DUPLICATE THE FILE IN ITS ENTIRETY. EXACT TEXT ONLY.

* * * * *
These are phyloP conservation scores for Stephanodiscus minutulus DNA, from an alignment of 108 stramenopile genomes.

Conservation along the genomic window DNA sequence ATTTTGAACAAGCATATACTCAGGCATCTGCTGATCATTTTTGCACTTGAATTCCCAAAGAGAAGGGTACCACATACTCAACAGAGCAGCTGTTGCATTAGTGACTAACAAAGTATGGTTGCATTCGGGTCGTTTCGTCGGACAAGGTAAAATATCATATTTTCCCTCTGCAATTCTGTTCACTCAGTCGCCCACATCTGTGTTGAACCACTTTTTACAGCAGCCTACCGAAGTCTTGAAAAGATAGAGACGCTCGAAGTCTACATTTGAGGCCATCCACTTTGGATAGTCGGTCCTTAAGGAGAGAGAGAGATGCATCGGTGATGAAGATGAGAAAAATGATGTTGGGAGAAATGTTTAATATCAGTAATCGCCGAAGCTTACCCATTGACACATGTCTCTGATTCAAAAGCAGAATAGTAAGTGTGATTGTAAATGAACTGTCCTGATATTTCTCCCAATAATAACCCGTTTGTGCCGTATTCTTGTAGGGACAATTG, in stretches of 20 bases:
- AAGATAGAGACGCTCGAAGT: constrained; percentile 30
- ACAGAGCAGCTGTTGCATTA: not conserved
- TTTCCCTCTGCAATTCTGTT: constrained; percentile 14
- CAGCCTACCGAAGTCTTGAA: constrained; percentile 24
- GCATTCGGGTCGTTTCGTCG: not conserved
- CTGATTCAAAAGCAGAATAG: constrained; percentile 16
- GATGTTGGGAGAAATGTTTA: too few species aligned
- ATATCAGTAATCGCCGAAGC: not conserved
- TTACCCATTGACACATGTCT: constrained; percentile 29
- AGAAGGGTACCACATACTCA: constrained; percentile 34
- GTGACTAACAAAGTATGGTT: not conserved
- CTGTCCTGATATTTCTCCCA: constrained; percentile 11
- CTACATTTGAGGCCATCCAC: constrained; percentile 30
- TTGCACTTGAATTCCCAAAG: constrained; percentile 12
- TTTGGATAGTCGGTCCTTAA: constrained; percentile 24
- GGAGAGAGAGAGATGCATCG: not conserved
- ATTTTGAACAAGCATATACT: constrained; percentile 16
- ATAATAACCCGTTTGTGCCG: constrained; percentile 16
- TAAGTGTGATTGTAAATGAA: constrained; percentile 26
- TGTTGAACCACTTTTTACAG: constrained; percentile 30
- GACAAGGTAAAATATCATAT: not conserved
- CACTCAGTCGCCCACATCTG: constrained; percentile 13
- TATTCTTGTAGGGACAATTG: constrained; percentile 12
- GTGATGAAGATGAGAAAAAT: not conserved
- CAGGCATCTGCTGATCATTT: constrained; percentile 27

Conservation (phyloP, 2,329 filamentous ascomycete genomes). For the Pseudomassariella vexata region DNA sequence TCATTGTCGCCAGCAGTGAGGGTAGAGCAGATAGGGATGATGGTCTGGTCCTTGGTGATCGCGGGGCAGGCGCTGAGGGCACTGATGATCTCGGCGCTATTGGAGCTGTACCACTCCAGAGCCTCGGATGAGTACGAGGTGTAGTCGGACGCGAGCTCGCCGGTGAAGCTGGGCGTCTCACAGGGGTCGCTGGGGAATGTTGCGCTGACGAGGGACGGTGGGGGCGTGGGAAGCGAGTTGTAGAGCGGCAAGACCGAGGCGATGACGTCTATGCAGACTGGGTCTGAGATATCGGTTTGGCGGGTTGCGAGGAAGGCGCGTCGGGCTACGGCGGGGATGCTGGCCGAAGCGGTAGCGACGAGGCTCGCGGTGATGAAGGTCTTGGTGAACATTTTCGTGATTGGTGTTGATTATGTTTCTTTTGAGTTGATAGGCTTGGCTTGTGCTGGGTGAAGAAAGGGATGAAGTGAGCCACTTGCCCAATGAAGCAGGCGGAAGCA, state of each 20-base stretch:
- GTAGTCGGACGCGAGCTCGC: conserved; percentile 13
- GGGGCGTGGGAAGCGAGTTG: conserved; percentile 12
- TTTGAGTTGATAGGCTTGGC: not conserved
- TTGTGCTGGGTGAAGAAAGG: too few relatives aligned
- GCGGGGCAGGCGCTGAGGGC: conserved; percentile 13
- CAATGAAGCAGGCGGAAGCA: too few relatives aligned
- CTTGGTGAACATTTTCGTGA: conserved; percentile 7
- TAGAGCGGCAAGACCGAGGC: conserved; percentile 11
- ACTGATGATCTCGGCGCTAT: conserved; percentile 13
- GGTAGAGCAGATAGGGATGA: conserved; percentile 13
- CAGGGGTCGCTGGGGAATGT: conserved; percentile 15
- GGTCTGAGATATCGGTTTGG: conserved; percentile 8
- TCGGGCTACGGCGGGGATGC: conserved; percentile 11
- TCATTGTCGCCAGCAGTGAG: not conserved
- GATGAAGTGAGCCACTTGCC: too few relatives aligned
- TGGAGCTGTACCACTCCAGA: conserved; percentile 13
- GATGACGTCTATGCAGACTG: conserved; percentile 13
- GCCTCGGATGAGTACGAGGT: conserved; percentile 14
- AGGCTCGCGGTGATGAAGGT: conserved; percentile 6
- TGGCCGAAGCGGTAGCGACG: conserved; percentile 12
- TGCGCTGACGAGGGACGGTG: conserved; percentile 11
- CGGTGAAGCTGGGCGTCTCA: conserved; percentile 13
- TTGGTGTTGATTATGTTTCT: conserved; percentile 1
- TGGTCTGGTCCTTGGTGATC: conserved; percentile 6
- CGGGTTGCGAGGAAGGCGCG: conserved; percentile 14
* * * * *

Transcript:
These are phyloP conservation scores for Stephanodiscus minutulus DNA, from an alignment of 108 stramenopile genomes.

Conservation along the genomic window DNA sequence ATTTTGAACAAGCATATACTCAGGCATCTGCTGATCATTTTTGCACTTGAATTCCCAAAGAGAAGGGTACCACATACTCAACAGAGCAGCTGTTGCATTAGTGACTAACAAAGTATGGTTGCATTCGGGTCGTTTCGTCGGACAAGGTAAAATATCATATTTTCCCTCTGCAATTCTGTTCACTCAGTCGCCCACATCTGTGTTGAACCACTTTTTACAGCAGCCTACCGAAGTCTTGAAAAGATAGAGACGCTCGAAGTCTACATTTGAGGCCATCCACTTTGGATAGTCGGTCCTTAAGGAGAGAGAGAGATGCATCGGTGATGAAGATGAGAAAAATGATGTTGGGAGAAATGTTTAATATCAGTAATCGCCGAAGCTTACCCATTGACACATGTCTCTGATTCAAAAGCAGAATAGTAAGTGTGATTGTAAATGAACTGTCCTGATATTTCTCCCAATAATAACCCGTTTGTGCCGTATTCTTGTAGGGACAATTG, in stretches of 20 bases:
- AAGATAGAGACGCTCGAAGT: constrained; percentile 30
- ACAGAGCAGCTGTTGCATTA: not conserved
- TTTCCCTCTGCAATTCTGTT: constrained; percentile 14
- CAGCCTACCGAAGTCTTGAA: constrained; percentile 24
- GCATTCGGGTCGTTTCGTCG: not conserved
- CTGATTCAAAAGCAGAATAG: constrained; percentile 16
- GATGTTGGGAGAAATGTTTA: too few species aligned
- ATATCAGTAATCGCCGAAGC: not conserved
- TTACCCATTGACACATGTCT: constrained; percentile 29
- AGAAGGGTACCACATACTCA: constrained; percentile 34
- GTGACTAACAAAGTATGGTT: not conserved
- CTGTCCTGATATTTCTCCCA: constrained; percentile 11
- CTACATTTGAGGCCATCCAC: constrained; percentile 30
- TTGCACTTGAATTCCCAAAG: constrained; percentile 12
- TTTGGATAGTCGGTCCTTAA: constrained; percentile 24
- GGAGAGAGAGAGATGCATCG: not conserved
- ATTTTGAACAAGCATATACT: constrained; percentile 16
- ATAATAACCCGTTTGTGCCG: constrained; percentile 16
- TAAGTGTGATTGTAAATGAA: constrained; percentile 26
- TGTTGAACCACTTTTTACAG: constrained; percentile 30
- GACAAGGTAAAATATCATAT: not conserved
- CACTCAGTCGCCCACATCTG: constrained; percentile 13
- TATTCTTGTAGGGACAATTG: constrained; percentile 12
- GTGATGAAGATGAGAAAAAT: not conserved
- CAGGCATCTGCTGATCATTT: constrained; percentile 27

Conservation (phyloP, 2,329 filamentous ascomycete genomes). For the Pseudomassariella vexata region DNA sequence TCATTGTCGCCAGCAGTGAGGGTAGAGCAGATAGGGATGATGGTCTGGTCCTTGGTGATCGCGGGGCAGGCGCTGAGGGCACTGATGATCTCGGCGCTATTGGAGCTGTACCACTCCAGAGCCTCGGATGAGTACGAGGTGTAGTCGGACGCGAGCTCGCCGGTGAAGCTGGGCGTCTCACAGGGGTCGCTGGGGAATGTTGCGCTGACGAGGGACGGTGGGGGCGTGGGAAGCGAGTTGTAGAGCGGCAAGACCGAGGCGATGACGTCTATGCAGACTGGGTCTGAGATATCGGTTTGGCGGGTTGCGAGGAAGGCGCGTCGGGCTACGGCGGGGATGCTGGCCGAAGCGGTAGCGACGAGGCTCGCGGTGATGAAGGTCTTGGTGAACATTTTCGTGATTGGTGTTGATTATGTTTCTTTTGAGTTGATAGGCTTGGCTTGTGCTGGGTGAAGAAAGGGATGAAGTGAGCCACTTGCCCAATGAAGCAGGCGGAAGCA, state of each 20-base stretch:
- GTAGTCGGACGCGAGCTCGC: conserved; percentile 13
- GGGGCGTGGGAAGCGAGTTG: conserved; percentile 12
- TTTGAGTTGATAGGCTTGGC: not conserved
- TTGTGCTGGGTGAAGAAAGG: too few relatives aligned
- GCGGGGCAGGCGCTGAGGGC: conserved; percentile 13
- CAATGAAGCAGGCGGAAGCA: too few relatives aligned
- CTTGGTGAACATTTTCGTGA: conserved; percentile 7
- TAGAGCGGCAAGACCGAGGC: conserved; percentile 11
- ACTGATGATCTCGGCGCTAT: conserved; percentile 13
- GGTAGAGCAGATAGGGATGA: conserved; percentile 13
- CAGGGGTCGCTGGGGAATGT: conserved; percentile 15
- GGTCTGAGATATCGGTTTGG: conserved; percentile 8
- TCGGGCTACGGCGGGGATGC: conserved; percentile 11
- TCATTGTCGCCAGCAGTGAG: not conserved
- GATGAAGTGAGCCACTTGCC: too few relatives aligned
- TGGAGCTGTACCACTCCAGA: conserved; percentile 13
- GATGACGTCTATGCAGACTG: conserved; percentile 13
- GCCTCGGATGAGTACGAGGT: conserved; percentile 14
- AGGCTCGCGGTGATGAAGGT: conserved; percentile 6
- TGGCCGAAGCGGTAGCGACG: conserved; percentile 12
- TGCGCTGACGAGGGACGGTG: conserved; percentile 11
- CGGTGAAGCTGGGCGTCTCA: conserved; percentile 13
- TTGGTGTTGATTATGTTTCT: conserved; percentile 1
- TGGTCTGGTCCTTGGTGATC: conserved; percentile 6
- CGGGTTGCGAGGAAGGCGCG: conserved; percentile 14